Wednesday, March 31, 2010

Interview with Cherie Curry

Kristen Stewart and Dakota Fanning take a trip back to the ’70s to play real-life rockers Joan Jett and Cherie Currie who, while in their tender teens, started the first real all-girl rock band The Runaways. The feature film, The Runaways, partly based on Currie’s biography, “Neon Angel: Memoir of a Runaway” (HarperCollins Canada), has brought these talented women back into the spotlight, which, according to Currie, is well deserved considering the fact that the girls were taken advantage of by their aggressive manager Kim Fowley (portrayed by Michael Shannon) and a world of rock ruled by men.

Currie, known as the “Blond Bombshell” of the group, went on to record three albums with The Runaways—that also included band mates Sandy West, Lita Ford and Jackie Fox—and two solo albums. After she quit, she began an acting career and starred in numerous films including Foxes (1980) with Jodie Foster, Parasite (1982) with Demi Moore and Wavelength (1983) with Robert Carradine.

Cherie Currie spoke with Tribute’s Toni-Marie Ippolito about her life being portrayed on screen by Dakota Fanning, her newfound friendship with rock legend Joan Jett and re-writing her book to include more intense details (the ones you don’t see in The Runaways movie), including why she really cut her hair like David Bowie, the spoon-fed drug abuse, the arrests, having knives thrown at them and how they bonded to fight for their right to rock.

How does it feel after all this time to have your incredible story told?
Currie: Well, it feels great and there are so many emotions. We worked so hard as kids and we just seemed to have been mowed over and forgotten. It’s great, but then you go through the emotions that you wished everyone was on board and that everyone could have done this altogether. You look back and think it was so traumatic for all of us and personal. There are still a lot of emotions that haven’t been dealt with. Especially with Lita (Ford) and Jackie (Fox). I just wished we all could have enjoyed this—Sandy has passed on. That’s my only (regret). It’s bittersweet.

What made you want to write “Neon Angel” to begin with? Was it liberating?
Currie: Originally I went to a publisher, Price Stern Sloan, in1988 as an illustrator while I was working as a drug counselor for kids. I told them the story of The Runaways, being an actress, the drugs and all that, and they said they were interested in publishing their first young adult book. But in 2000, I read the book again and I realized I had evolved from that 20-year-old girl who wrote that book with Neal Shusterman. I had a different perspective and there were many stories I wanted to tell that the young adult book couldn’t have. So I re-wrote the book. Then Joan Jett’s manager read the book and loved it and shopped it around and that’s how this (the movie) all happened.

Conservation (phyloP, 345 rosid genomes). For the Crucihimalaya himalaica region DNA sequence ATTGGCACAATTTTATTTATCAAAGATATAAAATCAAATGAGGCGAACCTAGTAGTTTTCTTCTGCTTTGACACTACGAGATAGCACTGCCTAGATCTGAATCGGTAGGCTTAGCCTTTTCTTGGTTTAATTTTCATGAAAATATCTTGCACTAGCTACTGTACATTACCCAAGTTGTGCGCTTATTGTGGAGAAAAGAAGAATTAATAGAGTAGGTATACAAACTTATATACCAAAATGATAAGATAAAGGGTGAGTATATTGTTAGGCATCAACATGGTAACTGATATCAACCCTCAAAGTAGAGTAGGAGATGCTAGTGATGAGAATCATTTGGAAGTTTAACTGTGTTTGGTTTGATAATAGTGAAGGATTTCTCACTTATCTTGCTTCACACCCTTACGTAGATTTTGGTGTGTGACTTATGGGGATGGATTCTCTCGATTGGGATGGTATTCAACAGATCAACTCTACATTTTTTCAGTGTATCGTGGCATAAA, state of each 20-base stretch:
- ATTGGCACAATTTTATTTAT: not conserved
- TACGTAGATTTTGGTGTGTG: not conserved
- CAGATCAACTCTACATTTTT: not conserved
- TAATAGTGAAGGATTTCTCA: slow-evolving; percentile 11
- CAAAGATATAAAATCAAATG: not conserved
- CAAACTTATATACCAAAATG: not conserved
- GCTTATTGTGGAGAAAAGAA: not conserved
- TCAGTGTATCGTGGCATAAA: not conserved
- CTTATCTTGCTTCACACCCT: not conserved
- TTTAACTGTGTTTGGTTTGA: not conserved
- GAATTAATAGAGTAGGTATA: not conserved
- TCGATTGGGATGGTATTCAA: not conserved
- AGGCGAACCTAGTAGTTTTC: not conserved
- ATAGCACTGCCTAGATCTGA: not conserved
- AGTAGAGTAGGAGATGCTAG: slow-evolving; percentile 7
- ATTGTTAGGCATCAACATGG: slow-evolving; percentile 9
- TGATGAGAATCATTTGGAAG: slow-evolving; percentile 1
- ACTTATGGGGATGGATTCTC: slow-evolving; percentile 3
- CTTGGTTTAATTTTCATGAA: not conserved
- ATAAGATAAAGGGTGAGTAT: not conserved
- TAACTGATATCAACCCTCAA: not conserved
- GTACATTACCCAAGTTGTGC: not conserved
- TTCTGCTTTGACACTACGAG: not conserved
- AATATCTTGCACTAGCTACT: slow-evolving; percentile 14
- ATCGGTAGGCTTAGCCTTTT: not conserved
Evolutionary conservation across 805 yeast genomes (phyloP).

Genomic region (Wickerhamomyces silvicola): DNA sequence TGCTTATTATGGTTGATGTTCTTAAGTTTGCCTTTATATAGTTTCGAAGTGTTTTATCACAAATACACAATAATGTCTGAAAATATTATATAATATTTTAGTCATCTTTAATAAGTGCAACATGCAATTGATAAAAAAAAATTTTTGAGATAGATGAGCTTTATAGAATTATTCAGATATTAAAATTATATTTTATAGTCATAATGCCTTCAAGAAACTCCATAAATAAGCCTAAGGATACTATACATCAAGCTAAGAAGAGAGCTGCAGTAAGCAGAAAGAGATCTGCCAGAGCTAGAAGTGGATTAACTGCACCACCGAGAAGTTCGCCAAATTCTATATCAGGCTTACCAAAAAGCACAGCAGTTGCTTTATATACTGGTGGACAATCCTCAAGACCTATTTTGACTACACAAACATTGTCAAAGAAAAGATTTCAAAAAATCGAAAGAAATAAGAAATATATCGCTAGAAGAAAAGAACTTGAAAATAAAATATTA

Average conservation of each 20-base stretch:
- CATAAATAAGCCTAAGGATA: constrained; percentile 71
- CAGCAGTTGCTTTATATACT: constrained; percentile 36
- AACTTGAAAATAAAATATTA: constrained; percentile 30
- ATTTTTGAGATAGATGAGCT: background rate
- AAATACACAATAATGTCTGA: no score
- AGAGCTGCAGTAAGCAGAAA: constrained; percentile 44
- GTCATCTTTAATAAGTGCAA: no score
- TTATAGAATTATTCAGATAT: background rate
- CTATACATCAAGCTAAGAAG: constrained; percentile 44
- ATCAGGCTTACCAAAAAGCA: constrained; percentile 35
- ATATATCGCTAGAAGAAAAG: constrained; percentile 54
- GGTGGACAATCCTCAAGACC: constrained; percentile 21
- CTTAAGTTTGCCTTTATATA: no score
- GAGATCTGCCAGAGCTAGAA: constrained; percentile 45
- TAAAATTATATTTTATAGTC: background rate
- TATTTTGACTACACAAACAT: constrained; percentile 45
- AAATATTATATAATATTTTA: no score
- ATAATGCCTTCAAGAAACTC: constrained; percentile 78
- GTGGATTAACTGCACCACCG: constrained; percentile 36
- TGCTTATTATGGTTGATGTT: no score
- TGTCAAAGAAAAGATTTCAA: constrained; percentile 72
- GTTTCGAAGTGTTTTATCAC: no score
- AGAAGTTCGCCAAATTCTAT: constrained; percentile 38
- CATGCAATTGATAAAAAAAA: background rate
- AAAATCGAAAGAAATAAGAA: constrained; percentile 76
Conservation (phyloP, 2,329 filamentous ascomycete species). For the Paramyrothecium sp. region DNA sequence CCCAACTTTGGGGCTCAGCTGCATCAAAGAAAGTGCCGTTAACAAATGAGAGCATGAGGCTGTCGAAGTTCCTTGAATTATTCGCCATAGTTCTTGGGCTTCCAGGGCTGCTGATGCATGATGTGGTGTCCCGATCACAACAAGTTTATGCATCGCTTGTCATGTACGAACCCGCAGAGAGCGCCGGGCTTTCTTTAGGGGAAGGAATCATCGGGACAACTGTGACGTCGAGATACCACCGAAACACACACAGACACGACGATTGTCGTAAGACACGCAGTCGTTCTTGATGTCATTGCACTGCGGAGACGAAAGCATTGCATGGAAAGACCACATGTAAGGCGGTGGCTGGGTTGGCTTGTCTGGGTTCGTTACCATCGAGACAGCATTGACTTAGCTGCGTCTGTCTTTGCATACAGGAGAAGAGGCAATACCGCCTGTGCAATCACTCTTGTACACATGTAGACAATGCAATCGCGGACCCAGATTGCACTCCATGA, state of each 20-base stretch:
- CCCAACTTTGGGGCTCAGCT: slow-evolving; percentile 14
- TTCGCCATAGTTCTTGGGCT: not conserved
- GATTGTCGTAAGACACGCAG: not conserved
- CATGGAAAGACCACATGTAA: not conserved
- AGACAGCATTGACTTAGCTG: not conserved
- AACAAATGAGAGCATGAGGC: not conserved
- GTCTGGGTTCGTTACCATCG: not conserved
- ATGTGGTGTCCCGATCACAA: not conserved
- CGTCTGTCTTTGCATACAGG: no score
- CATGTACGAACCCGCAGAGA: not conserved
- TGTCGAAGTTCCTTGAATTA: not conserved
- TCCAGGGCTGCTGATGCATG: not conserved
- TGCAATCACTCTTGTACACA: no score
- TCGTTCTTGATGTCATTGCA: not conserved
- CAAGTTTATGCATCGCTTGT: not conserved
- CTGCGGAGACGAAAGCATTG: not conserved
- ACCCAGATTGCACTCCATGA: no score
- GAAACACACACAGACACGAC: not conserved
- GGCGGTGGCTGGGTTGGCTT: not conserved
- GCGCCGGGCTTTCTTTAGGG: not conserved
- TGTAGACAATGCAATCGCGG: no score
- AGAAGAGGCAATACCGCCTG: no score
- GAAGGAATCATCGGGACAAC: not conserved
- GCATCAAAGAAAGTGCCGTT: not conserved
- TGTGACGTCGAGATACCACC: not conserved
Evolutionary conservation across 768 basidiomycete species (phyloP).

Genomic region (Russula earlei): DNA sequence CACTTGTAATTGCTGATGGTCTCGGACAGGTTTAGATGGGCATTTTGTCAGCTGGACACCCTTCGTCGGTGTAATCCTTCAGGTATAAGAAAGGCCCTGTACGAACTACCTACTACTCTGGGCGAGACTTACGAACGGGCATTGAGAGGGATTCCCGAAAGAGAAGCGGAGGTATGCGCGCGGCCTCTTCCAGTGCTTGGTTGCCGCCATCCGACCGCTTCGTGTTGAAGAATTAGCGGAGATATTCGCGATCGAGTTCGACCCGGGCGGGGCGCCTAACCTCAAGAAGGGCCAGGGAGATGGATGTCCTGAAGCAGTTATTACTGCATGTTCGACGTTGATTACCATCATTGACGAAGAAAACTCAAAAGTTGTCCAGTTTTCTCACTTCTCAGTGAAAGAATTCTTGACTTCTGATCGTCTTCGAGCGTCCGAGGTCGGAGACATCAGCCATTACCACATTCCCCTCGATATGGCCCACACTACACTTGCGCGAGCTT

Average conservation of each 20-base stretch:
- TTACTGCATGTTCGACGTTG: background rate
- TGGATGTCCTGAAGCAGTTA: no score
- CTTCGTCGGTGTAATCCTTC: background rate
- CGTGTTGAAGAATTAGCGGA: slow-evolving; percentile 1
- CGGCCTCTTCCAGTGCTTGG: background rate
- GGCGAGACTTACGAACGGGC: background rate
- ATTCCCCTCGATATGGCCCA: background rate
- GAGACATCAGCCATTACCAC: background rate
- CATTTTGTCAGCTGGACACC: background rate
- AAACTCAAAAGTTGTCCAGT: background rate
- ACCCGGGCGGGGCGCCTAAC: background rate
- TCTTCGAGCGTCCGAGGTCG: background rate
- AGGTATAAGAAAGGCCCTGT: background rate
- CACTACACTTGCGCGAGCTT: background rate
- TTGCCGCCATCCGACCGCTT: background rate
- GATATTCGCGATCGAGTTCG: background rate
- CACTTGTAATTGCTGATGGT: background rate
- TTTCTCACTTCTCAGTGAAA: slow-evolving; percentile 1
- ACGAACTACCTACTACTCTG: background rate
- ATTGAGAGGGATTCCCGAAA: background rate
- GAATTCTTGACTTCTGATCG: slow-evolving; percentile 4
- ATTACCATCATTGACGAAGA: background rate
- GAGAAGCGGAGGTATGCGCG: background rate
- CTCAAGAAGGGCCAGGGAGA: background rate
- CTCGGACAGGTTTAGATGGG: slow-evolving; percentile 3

What can people expect from this new book version?
Currie: Well, it comes from a place of no fear. It’s slightly different from the first book. I still have the insecurities, the self-loathing. I wanted everyone to forgive me in the first book and this one is basically, I’ve grown past that and now I really need it to come from me. I have a whole lot more of an understanding of why things happened, which comes with age. I just wanted to help people. That’s really the bottom line. The story of The Runaways is a great story, but really it’s a story of survival from my aspect

So many people get caught up in addiction as well as rock stars and celebrities who deal with the pressures of fame. How did you really manage to make it through?
Currie: You know I have to really contribute a lot of it to my mom (Marie Harmon). She has this tenacity about her and my father (Don Currie) who was so kind but had a horrific addiction to alcohol and his struggles and a very strong family unit. Going into The Runaways at 15, it wasn’t like we were spoon fed with rock ‘n’ roll, we were shoveled! It was shoved at us—the negativity of it, it being an all-male business. At the time we really were fighting for our lives out there and we were doing it alone without any supervision. But we clung together as a family and that really made it possible for us to make it through together.